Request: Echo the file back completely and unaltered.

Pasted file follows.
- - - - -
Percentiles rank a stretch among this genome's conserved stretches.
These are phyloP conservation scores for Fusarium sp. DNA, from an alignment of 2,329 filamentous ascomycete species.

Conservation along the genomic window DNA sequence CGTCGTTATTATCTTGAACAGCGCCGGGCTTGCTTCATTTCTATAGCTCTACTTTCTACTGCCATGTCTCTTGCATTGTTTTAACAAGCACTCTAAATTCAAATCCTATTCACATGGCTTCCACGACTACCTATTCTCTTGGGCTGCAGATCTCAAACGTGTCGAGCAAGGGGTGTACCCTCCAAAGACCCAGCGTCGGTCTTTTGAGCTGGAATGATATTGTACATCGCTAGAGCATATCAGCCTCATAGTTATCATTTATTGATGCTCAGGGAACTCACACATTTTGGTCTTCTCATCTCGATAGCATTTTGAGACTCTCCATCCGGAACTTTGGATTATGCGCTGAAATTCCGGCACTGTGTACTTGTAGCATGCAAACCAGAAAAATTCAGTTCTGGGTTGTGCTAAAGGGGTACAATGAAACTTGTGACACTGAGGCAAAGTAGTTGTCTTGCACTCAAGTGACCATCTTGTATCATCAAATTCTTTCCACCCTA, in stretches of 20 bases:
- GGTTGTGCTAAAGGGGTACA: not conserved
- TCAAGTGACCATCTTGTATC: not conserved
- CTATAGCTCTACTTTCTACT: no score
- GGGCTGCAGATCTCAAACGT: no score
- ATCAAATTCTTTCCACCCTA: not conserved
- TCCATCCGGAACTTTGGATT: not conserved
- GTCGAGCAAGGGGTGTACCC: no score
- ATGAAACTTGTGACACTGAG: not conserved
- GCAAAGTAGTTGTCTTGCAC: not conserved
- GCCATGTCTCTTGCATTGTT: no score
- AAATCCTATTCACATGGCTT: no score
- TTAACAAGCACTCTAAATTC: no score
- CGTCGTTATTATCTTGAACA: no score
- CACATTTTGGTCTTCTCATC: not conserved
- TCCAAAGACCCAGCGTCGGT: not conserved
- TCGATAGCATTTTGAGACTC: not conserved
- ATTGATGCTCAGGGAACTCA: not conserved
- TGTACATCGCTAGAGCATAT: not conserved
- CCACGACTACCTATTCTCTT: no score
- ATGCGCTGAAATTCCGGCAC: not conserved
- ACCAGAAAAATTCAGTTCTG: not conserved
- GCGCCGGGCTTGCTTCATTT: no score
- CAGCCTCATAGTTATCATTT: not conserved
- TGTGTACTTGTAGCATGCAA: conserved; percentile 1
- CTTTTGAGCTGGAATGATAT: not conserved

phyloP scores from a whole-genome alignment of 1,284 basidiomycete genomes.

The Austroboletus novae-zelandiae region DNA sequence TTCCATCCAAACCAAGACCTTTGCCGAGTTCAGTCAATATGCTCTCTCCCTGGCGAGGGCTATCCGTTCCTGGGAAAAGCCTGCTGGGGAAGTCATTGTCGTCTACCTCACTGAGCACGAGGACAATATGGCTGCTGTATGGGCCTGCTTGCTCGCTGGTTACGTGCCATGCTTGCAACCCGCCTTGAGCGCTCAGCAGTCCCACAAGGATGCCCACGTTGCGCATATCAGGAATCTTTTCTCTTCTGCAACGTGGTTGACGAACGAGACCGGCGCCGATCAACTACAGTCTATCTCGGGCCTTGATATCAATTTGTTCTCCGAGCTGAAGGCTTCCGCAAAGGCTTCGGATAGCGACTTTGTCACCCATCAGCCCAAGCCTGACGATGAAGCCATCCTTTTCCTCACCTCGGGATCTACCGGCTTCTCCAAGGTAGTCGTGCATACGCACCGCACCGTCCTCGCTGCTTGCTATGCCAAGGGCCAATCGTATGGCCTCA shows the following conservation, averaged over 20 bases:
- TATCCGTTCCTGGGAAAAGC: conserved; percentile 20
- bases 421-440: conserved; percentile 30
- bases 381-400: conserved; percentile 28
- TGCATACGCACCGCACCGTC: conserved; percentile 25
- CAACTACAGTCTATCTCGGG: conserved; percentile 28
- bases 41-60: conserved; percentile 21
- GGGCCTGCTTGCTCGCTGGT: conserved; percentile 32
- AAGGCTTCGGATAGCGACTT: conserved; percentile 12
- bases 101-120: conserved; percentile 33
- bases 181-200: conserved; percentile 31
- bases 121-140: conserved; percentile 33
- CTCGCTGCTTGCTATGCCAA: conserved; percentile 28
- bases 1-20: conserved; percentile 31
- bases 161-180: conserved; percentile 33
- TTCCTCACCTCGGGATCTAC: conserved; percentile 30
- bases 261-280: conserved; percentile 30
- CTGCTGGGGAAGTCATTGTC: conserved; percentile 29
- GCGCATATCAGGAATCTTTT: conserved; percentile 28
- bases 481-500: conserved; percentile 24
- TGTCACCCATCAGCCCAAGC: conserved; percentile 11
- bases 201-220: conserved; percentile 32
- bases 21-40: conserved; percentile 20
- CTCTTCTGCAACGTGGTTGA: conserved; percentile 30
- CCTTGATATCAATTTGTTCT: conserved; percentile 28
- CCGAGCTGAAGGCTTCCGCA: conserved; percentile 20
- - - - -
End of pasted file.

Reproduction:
Percentiles rank a stretch among this genome's conserved stretches.
These are phyloP conservation scores for Fusarium sp. DNA, from an alignment of 2,329 filamentous ascomycete species.

Conservation along the genomic window DNA sequence CGTCGTTATTATCTTGAACAGCGCCGGGCTTGCTTCATTTCTATAGCTCTACTTTCTACTGCCATGTCTCTTGCATTGTTTTAACAAGCACTCTAAATTCAAATCCTATTCACATGGCTTCCACGACTACCTATTCTCTTGGGCTGCAGATCTCAAACGTGTCGAGCAAGGGGTGTACCCTCCAAAGACCCAGCGTCGGTCTTTTGAGCTGGAATGATATTGTACATCGCTAGAGCATATCAGCCTCATAGTTATCATTTATTGATGCTCAGGGAACTCACACATTTTGGTCTTCTCATCTCGATAGCATTTTGAGACTCTCCATCCGGAACTTTGGATTATGCGCTGAAATTCCGGCACTGTGTACTTGTAGCATGCAAACCAGAAAAATTCAGTTCTGGGTTGTGCTAAAGGGGTACAATGAAACTTGTGACACTGAGGCAAAGTAGTTGTCTTGCACTCAAGTGACCATCTTGTATCATCAAATTCTTTCCACCCTA, in stretches of 20 bases:
- GGTTGTGCTAAAGGGGTACA: not conserved
- TCAAGTGACCATCTTGTATC: not conserved
- CTATAGCTCTACTTTCTACT: no score
- GGGCTGCAGATCTCAAACGT: no score
- ATCAAATTCTTTCCACCCTA: not conserved
- TCCATCCGGAACTTTGGATT: not conserved
- GTCGAGCAAGGGGTGTACCC: no score
- ATGAAACTTGTGACACTGAG: not conserved
- GCAAAGTAGTTGTCTTGCAC: not conserved
- GCCATGTCTCTTGCATTGTT: no score
- AAATCCTATTCACATGGCTT: no score
- TTAACAAGCACTCTAAATTC: no score
- CGTCGTTATTATCTTGAACA: no score
- CACATTTTGGTCTTCTCATC: not conserved
- TCCAAAGACCCAGCGTCGGT: not conserved
- TCGATAGCATTTTGAGACTC: not conserved
- ATTGATGCTCAGGGAACTCA: not conserved
- TGTACATCGCTAGAGCATAT: not conserved
- CCACGACTACCTATTCTCTT: no score
- ATGCGCTGAAATTCCGGCAC: not conserved
- ACCAGAAAAATTCAGTTCTG: not conserved
- GCGCCGGGCTTGCTTCATTT: no score
- CAGCCTCATAGTTATCATTT: not conserved
- TGTGTACTTGTAGCATGCAA: conserved; percentile 1
- CTTTTGAGCTGGAATGATAT: not conserved

phyloP scores from a whole-genome alignment of 1,284 basidiomycete genomes.

The Austroboletus novae-zelandiae region DNA sequence TTCCATCCAAACCAAGACCTTTGCCGAGTTCAGTCAATATGCTCTCTCCCTGGCGAGGGCTATCCGTTCCTGGGAAAAGCCTGCTGGGGAAGTCATTGTCGTCTACCTCACTGAGCACGAGGACAATATGGCTGCTGTATGGGCCTGCTTGCTCGCTGGTTACGTGCCATGCTTGCAACCCGCCTTGAGCGCTCAGCAGTCCCACAAGGATGCCCACGTTGCGCATATCAGGAATCTTTTCTCTTCTGCAACGTGGTTGACGAACGAGACCGGCGCCGATCAACTACAGTCTATCTCGGGCCTTGATATCAATTTGTTCTCCGAGCTGAAGGCTTCCGCAAAGGCTTCGGATAGCGACTTTGTCACCCATCAGCCCAAGCCTGACGATGAAGCCATCCTTTTCCTCACCTCGGGATCTACCGGCTTCTCCAAGGTAGTCGTGCATACGCACCGCACCGTCCTCGCTGCTTGCTATGCCAAGGGCCAATCGTATGGCCTCA shows the following conservation, averaged over 20 bases:
- TATCCGTTCCTGGGAAAAGC: conserved; percentile 20
- bases 421-440: conserved; percentile 30
- bases 381-400: conserved; percentile 28
- TGCATACGCACCGCACCGTC: conserved; percentile 25
- CAACTACAGTCTATCTCGGG: conserved; percentile 28
- bases 41-60: conserved; percentile 21
- GGGCCTGCTTGCTCGCTGGT: conserved; percentile 32
- AAGGCTTCGGATAGCGACTT: conserved; percentile 12
- bases 101-120: conserved; percentile 33
- bases 181-200: conserved; percentile 31
- bases 121-140: conserved; percentile 33
- CTCGCTGCTTGCTATGCCAA: conserved; percentile 28
- bases 1-20: conserved; percentile 31
- bases 161-180: conserved; percentile 33
- TTCCTCACCTCGGGATCTAC: conserved; percentile 30
- bases 261-280: conserved; percentile 30
- CTGCTGGGGAAGTCATTGTC: conserved; percentile 29
- GCGCATATCAGGAATCTTTT: conserved; percentile 28
- bases 481-500: conserved; percentile 24
- TGTCACCCATCAGCCCAAGC: conserved; percentile 11
- bases 201-220: conserved; percentile 32
- bases 21-40: conserved; percentile 20
- CTCTTCTGCAACGTGGTTGA: conserved; percentile 30
- CCTTGATATCAATTTGTTCT: conserved; percentile 28
- CCGAGCTGAAGGCTTCCGCA: conserved; percentile 20